There's a time there. I mean, there's a lot of people that I'll see it both from like, there's obviously like, just like the normal like internet trolls that are just like, literally like what these kids are little bullies on tik tok sometimes, and like those or whatever, like, you just have to, like, keep on going, because it's not even worth your time. But then there are I see, like, industry people like cooks and chefs that like, kind of look at me with this, like, bad view. Like, you're not a chef, like you just make videos for the internet. Like, it's like, cool, like, at this point now, like, I've just accepted, like, if that's how you think, cool, like, enjoy your job. Like, if that's what makes you happy, awesome. This is what makes me happy now, like, this is how I make my living. And like not that I need the the validation that like I was cooking in restaurants, but like I was, so it's like, I don't I don't understand why there needs to be this divide between like, restaurant chefs and internet chefs. You know what I mean? It's just, it's, it's stupid. And I think at the end of the day, more people cooking in a restaurant or cooking in general is the goal. Right? So I think there's, there shouldn't be this divide. But of course, there always will be.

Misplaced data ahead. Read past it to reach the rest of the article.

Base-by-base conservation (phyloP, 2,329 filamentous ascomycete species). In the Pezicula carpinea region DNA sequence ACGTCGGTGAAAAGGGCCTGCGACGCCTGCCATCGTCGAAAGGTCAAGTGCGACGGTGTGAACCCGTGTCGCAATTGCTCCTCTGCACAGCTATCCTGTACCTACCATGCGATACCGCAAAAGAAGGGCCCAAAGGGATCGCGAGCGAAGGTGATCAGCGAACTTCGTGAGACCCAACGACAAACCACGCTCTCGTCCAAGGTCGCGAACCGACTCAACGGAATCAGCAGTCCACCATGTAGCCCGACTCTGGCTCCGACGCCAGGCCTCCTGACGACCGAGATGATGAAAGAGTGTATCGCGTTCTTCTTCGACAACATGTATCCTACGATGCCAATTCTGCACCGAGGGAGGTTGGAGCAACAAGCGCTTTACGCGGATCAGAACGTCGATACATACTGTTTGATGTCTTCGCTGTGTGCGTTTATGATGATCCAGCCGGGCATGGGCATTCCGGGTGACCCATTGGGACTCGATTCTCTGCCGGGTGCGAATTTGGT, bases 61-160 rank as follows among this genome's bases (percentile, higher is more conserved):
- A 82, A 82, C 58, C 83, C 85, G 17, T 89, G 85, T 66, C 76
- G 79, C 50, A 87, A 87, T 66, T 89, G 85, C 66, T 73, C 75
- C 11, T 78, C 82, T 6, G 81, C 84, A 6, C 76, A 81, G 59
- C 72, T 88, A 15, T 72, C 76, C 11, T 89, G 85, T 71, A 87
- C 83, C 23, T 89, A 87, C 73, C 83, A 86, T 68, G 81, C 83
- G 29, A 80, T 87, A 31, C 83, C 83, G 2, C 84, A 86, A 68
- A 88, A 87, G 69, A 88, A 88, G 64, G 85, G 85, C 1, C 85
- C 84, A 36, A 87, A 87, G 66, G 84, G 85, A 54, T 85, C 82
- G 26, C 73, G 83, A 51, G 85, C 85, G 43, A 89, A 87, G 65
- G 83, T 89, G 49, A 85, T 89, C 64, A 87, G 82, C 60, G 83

Chris Spear:

Yeah, I think it'll be interesting to see in a couple years, like, does this influence people maybe wanting to be in food? Who wouldn't? I mean, when I was growing up, there wasn't even any food TV. I mean, like the Food Network, it just kind of started but you weren't seeing anything. And now all these, you know, really young kids are seeing people like you making food on the internet, that's gotta, you know, influence someone.